Air con rescues us from the awful sun.
Belize has drained me, heavy air stealing
my strength. Strewn out, soldiers sleep in teeming
masses; I call them forward, my voice blunt.
After orders, some look awkward; they slump,
bergens, phones, wallets drop with increasing
haste. Flash of orange, blue, green, deceiving
is impossible: more amnesty junk.
We tramp the pan, laden like mules. Concrete
shimmers as lizards scuttle off under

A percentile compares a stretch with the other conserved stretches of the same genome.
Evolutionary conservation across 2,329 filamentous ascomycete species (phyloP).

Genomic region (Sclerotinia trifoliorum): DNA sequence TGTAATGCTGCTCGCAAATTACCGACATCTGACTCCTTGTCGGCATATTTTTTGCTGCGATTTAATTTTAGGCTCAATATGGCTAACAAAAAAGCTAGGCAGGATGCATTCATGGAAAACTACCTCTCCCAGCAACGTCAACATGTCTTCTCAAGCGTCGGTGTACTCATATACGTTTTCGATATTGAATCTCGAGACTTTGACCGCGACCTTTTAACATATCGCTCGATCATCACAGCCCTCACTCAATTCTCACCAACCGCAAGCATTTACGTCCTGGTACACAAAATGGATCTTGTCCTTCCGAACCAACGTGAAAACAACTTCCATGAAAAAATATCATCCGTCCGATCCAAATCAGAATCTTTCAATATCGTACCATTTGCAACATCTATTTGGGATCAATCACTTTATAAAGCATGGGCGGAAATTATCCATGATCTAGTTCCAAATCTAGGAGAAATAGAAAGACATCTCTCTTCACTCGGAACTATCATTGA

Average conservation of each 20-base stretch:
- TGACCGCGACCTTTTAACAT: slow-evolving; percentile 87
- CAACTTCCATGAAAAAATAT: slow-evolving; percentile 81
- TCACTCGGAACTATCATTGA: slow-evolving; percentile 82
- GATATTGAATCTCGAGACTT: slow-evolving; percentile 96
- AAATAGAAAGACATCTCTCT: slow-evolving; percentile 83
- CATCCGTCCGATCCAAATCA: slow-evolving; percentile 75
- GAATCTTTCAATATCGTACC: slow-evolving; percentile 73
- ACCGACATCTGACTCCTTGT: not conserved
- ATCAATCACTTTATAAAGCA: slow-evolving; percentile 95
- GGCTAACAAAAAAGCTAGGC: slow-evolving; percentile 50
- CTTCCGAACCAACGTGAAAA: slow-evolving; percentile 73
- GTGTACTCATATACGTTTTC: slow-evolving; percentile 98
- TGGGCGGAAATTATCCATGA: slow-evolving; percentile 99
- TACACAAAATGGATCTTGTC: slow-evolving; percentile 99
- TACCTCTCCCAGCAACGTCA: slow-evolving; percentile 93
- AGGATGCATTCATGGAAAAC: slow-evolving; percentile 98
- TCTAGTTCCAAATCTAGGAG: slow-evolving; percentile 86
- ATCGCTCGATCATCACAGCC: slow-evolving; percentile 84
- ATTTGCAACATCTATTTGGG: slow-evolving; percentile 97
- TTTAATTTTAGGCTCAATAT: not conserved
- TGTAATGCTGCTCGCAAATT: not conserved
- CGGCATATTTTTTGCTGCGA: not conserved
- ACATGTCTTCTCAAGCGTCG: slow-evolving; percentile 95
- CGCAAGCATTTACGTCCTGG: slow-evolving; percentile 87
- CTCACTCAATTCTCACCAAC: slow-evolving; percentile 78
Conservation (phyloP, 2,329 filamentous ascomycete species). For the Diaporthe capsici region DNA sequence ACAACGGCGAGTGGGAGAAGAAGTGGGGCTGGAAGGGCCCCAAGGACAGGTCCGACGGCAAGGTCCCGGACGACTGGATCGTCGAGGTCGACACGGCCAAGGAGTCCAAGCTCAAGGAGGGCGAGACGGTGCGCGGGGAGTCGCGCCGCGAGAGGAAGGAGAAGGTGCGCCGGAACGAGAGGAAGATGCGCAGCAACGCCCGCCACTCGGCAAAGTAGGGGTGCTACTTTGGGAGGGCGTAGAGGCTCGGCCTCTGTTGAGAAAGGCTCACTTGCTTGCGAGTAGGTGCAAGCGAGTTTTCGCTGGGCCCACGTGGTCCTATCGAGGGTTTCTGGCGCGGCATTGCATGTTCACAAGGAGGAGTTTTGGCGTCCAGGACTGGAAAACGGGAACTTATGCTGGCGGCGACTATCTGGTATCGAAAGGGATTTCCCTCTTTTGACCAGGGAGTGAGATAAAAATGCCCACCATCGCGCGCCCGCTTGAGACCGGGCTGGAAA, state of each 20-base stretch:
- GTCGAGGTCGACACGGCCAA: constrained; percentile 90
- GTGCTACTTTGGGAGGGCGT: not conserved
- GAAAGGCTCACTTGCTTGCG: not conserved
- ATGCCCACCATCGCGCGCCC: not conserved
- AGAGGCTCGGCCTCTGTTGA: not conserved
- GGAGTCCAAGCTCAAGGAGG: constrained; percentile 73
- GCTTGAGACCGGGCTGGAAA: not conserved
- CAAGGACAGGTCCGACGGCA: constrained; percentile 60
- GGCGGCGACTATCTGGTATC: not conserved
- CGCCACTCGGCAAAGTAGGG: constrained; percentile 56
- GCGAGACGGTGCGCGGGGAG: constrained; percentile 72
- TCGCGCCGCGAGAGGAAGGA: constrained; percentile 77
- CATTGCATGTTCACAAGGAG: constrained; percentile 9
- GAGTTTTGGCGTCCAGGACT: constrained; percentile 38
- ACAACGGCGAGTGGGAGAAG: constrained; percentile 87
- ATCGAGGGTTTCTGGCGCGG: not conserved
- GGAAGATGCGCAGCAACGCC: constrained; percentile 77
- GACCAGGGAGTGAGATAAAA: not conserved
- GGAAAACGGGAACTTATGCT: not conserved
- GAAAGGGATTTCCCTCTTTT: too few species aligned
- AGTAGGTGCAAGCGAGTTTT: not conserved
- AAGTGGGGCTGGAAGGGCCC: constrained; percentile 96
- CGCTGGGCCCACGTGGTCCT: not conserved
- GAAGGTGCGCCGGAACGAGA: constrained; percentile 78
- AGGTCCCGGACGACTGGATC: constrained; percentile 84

rocks. The aircraft awaits, its thunderous
engines roaring. Paperwork prepped to greet
the crew. Nine-hour flight; I hope to hunker
down and sleep. Get home, turn around, repeat.
If you have any comments on this poem, Ross Turner
would be pleased to hear from you.